Crash Pad, a multi-purpose room with a library by Andreas Angelidakis, is the first commissioned work of the 8th Berlin Biennale for Contemporary Art.
With Crash Pad
Angelidakis creates a multi-purpose room with a library in the front building of KW Institute for Contemporary Art, drawing upon the idea of the 19th century salon as a setting for cultural and political conversations.
The room is formed by an arrangement of ancient and folkloric rugs handmade in the Greek countryside, displaying a transitional iconography from an Ottoman to a European tradition, together with a set of columns. The carpets and the columns represent the two conflicting systems that modernized Greece in the 19th century: The Europeanized Greek diaspora (educated in Germany, France and England and influenced by the invention of antiquity there), and the peasant guerrilla fighters under general Theodoros Kolokotronis.
also refers to the first bankruptcy of modern Greece in 1893, which followed soon after liberation, essentially because the Europeanized Greek diaspora tried to keep the folk fighters out. These conflicting systems led to a series of failed governments and economic crises which brought about a predecessor of the International Monetary Fund, which was put in place by France, England and Germany in order to supervise the debt of Greece.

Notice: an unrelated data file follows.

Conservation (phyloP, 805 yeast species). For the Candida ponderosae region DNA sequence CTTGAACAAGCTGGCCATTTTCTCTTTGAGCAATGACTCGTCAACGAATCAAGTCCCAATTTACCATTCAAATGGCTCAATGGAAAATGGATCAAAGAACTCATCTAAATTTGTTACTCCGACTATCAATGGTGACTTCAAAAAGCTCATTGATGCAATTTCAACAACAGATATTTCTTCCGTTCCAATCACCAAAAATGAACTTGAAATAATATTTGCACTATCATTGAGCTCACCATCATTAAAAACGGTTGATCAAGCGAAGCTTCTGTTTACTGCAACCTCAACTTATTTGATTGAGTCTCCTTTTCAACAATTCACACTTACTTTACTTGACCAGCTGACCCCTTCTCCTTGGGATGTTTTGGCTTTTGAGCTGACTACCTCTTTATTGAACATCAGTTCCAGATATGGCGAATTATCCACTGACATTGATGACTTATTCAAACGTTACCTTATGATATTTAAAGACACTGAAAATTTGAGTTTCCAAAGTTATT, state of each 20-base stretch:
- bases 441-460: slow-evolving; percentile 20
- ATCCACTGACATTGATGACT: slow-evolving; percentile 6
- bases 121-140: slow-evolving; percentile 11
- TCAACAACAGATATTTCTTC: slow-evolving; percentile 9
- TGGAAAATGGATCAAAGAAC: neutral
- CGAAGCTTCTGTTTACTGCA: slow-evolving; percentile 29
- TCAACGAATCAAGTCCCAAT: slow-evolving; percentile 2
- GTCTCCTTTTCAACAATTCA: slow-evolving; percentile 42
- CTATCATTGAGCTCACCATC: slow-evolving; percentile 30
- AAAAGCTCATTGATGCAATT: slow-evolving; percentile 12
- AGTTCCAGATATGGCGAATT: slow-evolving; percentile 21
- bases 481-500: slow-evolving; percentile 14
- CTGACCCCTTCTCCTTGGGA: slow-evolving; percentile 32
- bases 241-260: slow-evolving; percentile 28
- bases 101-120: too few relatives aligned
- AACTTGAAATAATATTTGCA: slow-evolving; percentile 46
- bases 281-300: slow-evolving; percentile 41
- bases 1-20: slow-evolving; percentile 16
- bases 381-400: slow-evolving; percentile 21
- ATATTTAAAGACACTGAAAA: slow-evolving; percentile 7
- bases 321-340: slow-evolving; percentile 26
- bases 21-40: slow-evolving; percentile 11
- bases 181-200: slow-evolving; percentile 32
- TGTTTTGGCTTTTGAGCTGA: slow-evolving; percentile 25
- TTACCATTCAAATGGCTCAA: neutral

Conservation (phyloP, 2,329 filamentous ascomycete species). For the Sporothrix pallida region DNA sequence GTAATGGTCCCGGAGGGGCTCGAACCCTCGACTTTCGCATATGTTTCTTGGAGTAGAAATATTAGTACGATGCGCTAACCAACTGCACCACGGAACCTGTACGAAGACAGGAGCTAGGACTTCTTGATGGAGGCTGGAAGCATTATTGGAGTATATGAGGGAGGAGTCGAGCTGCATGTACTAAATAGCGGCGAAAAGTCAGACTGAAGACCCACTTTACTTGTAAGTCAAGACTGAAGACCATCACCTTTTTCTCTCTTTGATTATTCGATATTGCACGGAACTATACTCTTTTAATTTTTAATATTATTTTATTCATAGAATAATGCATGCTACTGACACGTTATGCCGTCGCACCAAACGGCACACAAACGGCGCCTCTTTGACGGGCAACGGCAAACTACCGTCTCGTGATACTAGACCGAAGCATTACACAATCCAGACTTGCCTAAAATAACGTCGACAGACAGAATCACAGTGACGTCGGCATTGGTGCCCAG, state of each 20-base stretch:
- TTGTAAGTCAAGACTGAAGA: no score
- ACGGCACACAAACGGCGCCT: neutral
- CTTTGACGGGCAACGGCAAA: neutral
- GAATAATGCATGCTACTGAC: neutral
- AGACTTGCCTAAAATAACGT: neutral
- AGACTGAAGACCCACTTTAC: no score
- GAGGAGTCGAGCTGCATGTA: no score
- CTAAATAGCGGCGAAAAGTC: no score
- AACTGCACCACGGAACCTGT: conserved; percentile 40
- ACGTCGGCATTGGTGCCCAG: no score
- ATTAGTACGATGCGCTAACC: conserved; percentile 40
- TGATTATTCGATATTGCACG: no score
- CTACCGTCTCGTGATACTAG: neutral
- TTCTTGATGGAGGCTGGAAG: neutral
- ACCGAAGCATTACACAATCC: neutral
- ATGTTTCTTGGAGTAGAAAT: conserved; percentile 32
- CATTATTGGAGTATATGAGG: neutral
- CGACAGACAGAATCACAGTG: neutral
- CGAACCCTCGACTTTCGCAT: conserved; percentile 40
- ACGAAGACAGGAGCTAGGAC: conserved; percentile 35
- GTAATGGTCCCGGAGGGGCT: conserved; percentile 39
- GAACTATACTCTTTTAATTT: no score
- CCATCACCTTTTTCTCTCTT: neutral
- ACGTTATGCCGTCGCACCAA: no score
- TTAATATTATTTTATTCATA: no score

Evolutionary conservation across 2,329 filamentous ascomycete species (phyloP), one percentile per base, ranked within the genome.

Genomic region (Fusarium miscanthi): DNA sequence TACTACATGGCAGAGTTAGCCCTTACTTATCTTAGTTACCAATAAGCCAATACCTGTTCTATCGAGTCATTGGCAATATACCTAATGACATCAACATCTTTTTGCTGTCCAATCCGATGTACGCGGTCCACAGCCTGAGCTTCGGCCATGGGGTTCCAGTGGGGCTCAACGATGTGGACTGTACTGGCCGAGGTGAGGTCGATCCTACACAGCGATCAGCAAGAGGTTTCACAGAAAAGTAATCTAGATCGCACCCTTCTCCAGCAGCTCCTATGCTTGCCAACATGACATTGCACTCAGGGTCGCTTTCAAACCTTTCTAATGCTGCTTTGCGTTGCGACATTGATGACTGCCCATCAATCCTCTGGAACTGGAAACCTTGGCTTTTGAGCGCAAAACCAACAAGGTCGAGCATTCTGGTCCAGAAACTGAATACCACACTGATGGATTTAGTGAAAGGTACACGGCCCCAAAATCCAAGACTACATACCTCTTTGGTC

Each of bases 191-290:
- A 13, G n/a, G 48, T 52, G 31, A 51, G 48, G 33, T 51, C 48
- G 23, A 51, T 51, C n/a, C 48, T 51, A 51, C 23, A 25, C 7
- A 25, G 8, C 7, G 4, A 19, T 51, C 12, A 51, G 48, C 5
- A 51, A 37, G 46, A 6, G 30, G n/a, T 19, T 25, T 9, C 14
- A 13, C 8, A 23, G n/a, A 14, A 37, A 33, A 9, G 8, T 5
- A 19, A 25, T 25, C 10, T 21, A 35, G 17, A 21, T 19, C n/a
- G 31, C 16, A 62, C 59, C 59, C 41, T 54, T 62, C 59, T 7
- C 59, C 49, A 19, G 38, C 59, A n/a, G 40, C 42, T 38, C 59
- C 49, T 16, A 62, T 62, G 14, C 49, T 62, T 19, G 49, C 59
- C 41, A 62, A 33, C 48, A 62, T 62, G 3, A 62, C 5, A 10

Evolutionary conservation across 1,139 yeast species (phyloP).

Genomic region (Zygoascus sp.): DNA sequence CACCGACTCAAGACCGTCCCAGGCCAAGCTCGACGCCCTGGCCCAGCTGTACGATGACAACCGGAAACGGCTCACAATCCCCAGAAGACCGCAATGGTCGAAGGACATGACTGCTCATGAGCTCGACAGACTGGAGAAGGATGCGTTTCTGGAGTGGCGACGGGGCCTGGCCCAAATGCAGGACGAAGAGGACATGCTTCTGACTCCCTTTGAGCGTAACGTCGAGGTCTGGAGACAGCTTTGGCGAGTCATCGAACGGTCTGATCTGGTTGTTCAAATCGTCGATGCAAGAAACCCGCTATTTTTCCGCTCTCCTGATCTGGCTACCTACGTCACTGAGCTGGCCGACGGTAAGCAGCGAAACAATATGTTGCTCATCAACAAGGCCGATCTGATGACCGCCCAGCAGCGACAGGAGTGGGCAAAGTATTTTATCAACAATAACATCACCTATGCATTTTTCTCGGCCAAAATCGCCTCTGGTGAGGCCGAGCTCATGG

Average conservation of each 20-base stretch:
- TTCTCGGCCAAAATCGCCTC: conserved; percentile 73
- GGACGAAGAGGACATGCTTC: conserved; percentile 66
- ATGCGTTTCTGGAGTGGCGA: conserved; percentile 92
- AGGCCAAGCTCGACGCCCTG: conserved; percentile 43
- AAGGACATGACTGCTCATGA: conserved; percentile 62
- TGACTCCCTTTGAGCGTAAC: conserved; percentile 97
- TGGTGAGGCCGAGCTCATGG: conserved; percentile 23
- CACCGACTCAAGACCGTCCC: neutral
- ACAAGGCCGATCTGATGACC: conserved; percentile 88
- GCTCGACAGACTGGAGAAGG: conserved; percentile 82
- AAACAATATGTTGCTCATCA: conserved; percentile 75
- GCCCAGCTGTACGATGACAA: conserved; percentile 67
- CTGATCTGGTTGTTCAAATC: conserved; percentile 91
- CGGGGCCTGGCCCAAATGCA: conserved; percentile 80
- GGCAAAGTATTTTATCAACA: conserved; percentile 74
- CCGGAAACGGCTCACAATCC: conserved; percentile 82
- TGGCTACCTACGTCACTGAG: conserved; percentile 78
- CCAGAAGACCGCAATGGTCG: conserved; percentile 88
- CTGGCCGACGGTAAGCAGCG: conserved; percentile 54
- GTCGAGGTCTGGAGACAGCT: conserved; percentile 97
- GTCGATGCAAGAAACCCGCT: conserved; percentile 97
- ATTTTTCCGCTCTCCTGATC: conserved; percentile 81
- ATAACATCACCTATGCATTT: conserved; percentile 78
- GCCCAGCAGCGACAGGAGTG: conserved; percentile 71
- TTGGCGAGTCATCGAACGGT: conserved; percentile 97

offers a space for events, discussion and exchange within the 8th Berlin Biennale, as well as a place for contemplation and exchange for the traveling artists arriving at KW: a domesticated ruin and a thank-you note from a Norwegian-Greek architect to the German idea of antiquity.